In Trap shooting there is still an atmosphere of greater competitiveness, engendered by its format. On the line, shoulder to shoulder with your rivals, success or failure is immediately apparent for all to witness. In many disciplines a miss is heralded by the noise of a loud buzzer or hooter. Disconcerting to the newcomer, even the veteran never quite becomes inured to its sound.

Time management

It’s all part of the game, as is the managing of your time between rounds, which can be over two or three days. Apart from the clay target shooter, perhaps it’s only the golfer who has to negotiate this test. For a period, your sport is inevitably your life, from which there is no escape. The irrepressible extrovert may run about the shooting ground talking to everybody, the introvert sits in his car. Whatever solace the two types seek, they are instantly identifiable.

Times have changed, but the obstacles to success in clay pigeon shooting remain the same at any level. Physical fitness and a healthy lifestyle is of course a help, but mental toughness, the ability to withstand the pressure of competition imposed by all the factors I have described, is still indispensable to making the grade.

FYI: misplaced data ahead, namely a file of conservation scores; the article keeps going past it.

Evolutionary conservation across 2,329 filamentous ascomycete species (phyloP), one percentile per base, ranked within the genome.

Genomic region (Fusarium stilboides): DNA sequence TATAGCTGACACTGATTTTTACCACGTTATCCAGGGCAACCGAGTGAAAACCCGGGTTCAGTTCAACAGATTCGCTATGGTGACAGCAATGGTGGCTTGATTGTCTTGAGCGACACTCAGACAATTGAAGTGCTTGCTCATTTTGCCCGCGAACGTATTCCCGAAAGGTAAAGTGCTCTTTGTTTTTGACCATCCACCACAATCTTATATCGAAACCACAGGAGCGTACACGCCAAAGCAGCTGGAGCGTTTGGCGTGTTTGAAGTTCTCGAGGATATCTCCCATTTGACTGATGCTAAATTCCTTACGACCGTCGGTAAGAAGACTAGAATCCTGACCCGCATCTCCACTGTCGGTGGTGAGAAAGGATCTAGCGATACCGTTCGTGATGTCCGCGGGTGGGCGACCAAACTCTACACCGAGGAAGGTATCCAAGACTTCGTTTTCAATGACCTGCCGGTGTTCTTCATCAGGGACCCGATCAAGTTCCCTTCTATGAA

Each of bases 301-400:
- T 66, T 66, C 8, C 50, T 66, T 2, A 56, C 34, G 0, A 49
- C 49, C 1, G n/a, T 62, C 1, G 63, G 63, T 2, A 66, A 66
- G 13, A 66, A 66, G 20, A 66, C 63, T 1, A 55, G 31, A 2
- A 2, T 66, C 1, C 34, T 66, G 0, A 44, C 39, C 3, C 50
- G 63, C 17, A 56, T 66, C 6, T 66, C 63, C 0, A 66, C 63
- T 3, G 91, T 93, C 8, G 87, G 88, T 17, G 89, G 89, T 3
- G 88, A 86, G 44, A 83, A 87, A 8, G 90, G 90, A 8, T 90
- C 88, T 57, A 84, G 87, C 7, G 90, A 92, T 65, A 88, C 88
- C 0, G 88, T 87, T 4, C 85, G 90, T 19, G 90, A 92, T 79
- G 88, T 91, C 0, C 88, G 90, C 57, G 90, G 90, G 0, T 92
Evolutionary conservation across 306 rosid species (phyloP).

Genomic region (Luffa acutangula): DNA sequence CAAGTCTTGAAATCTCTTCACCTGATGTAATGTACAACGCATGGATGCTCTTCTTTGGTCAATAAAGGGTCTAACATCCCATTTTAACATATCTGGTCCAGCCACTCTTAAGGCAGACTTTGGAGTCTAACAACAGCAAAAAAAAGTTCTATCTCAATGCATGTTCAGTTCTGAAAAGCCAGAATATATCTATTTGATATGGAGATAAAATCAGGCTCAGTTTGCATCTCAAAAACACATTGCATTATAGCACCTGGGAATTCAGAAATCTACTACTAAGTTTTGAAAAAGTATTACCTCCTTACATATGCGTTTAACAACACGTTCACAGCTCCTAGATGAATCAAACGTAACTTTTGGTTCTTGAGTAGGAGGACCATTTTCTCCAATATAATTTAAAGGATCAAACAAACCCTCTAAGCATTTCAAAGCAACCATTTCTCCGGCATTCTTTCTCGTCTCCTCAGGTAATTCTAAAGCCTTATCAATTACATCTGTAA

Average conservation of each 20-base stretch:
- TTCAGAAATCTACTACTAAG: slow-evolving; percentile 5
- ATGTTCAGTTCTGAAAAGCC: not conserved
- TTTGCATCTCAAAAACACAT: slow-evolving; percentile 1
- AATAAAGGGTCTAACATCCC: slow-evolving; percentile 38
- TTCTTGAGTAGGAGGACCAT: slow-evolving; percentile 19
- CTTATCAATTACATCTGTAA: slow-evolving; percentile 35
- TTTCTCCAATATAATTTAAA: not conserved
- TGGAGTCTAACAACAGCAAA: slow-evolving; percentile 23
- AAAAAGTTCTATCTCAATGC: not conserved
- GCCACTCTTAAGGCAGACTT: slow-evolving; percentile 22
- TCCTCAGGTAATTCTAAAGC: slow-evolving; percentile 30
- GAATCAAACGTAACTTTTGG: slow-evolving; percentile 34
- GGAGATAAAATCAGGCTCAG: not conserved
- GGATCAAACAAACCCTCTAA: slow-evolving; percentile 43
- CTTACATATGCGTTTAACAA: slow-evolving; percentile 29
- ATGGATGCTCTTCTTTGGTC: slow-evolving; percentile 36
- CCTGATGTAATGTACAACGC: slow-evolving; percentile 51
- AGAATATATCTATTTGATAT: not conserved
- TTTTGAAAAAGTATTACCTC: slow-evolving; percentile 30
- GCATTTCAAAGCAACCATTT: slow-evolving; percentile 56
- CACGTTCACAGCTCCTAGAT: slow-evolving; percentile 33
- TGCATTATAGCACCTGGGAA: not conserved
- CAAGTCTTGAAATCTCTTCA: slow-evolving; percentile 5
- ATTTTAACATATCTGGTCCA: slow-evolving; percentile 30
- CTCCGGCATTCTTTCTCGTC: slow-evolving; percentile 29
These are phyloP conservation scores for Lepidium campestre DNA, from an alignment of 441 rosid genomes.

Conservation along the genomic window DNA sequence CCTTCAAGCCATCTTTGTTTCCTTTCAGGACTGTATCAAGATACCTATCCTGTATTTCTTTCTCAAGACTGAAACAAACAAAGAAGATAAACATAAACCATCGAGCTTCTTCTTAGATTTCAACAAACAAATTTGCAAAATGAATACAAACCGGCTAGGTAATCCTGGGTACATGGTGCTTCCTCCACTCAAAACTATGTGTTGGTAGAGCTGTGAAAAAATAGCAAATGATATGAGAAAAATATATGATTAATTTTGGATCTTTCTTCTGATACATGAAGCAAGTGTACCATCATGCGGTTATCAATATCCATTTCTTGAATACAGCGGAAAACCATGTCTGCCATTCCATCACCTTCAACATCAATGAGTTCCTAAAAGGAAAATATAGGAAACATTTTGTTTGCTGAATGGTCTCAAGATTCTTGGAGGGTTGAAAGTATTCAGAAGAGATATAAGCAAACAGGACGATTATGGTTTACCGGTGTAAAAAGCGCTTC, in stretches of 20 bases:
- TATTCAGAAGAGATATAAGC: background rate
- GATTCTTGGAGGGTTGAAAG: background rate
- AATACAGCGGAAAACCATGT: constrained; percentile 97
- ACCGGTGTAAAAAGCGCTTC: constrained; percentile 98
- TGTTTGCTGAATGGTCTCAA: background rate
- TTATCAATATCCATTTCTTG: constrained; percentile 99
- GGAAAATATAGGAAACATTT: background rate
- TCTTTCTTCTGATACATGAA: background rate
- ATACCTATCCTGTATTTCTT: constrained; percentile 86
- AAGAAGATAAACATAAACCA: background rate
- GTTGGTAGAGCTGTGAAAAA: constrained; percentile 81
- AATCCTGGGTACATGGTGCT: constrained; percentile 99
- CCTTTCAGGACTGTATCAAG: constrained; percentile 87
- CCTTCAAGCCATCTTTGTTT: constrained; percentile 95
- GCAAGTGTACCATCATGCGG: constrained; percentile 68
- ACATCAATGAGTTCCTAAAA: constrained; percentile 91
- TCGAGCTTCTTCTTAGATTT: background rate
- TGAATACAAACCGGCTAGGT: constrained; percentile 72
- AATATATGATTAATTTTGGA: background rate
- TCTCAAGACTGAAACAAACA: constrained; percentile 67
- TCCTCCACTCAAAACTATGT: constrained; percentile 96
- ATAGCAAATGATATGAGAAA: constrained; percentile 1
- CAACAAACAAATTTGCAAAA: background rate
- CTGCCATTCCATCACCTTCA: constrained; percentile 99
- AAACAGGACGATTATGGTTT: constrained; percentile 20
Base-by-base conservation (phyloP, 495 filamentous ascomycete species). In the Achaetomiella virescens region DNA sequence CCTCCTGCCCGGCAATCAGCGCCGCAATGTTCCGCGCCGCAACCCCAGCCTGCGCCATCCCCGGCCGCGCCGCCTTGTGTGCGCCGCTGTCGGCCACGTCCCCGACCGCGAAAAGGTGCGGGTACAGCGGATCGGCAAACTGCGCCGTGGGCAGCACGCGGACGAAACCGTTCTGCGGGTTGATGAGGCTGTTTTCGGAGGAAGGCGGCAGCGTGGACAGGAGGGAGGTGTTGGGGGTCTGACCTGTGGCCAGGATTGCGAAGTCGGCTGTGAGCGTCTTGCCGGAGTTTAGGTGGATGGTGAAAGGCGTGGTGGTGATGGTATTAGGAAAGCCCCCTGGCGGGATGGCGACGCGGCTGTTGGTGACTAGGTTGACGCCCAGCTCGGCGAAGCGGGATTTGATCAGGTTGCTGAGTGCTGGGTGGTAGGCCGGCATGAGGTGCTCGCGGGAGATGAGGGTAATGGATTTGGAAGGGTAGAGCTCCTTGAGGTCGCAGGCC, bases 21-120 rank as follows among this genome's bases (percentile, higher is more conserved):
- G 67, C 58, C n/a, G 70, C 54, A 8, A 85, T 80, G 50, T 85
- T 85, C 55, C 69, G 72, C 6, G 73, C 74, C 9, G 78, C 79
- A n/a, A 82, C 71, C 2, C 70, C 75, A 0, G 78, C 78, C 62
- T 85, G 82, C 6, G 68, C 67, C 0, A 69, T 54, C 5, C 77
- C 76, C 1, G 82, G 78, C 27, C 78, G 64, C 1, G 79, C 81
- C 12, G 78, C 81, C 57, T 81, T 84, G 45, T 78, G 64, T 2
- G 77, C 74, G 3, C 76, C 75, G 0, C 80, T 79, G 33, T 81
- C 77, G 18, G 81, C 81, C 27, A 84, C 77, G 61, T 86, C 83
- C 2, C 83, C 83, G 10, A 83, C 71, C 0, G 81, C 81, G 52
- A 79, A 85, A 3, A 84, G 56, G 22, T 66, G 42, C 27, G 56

Did You Know?

-In a less puritanical era than ours, marathon card games were organised. I can recall the British Olympic Trap Grand Prix at Sealand, which then attracted a substantial foreign entry. The Italians in particular were avid gamblers. With the air thick with cigarette fumes – many shooters were heavy smokers then – a well-thumbed pack of cards was constantly redistributed between the players. Five-card poker, and sometimes for high stakes, was the preferred game.

-Live pigeons were substituted by clay targets that were shot at from 16 yards, while the more skilful shooters were handicapped out to as much as 26 yards.

This article originally appeared in the August 2017 issue of Clay Shooting magazine. For more great content like this, subscribe today at our secure online store

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Posted in Advice and tips, Coaching